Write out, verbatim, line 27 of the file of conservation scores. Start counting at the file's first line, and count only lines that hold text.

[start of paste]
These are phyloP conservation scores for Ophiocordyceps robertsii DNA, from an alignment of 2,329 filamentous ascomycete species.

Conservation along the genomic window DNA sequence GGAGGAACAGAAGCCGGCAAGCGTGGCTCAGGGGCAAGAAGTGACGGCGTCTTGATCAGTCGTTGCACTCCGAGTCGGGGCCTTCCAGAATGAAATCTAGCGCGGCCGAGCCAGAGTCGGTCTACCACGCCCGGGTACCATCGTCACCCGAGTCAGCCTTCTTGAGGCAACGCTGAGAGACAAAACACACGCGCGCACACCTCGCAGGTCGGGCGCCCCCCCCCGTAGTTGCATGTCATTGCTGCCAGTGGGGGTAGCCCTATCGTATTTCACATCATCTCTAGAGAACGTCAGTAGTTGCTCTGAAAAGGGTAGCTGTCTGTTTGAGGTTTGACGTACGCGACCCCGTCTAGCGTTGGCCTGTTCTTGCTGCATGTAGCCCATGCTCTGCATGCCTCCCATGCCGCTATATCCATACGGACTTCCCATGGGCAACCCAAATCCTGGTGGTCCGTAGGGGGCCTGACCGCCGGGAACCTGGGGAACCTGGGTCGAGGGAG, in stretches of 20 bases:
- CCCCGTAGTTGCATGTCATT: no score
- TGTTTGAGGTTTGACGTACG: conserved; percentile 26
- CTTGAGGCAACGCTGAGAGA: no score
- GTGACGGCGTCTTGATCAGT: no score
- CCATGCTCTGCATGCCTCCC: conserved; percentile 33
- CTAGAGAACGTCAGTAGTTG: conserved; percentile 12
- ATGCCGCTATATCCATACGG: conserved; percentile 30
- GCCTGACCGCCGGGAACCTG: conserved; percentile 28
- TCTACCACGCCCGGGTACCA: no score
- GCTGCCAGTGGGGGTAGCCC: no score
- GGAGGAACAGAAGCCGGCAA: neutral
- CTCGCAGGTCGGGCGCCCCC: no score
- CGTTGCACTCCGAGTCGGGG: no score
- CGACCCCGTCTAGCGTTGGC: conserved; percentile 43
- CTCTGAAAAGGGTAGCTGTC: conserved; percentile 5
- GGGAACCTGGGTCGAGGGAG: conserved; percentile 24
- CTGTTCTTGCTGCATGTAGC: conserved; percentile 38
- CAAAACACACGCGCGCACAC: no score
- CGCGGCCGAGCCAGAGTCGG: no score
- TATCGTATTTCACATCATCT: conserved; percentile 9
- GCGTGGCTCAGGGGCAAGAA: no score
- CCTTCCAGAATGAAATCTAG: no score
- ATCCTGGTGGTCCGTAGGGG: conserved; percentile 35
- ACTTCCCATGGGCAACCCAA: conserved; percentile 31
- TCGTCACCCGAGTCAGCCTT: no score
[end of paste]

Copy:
- TCGTCACCCGAGTCAGCCTT: no score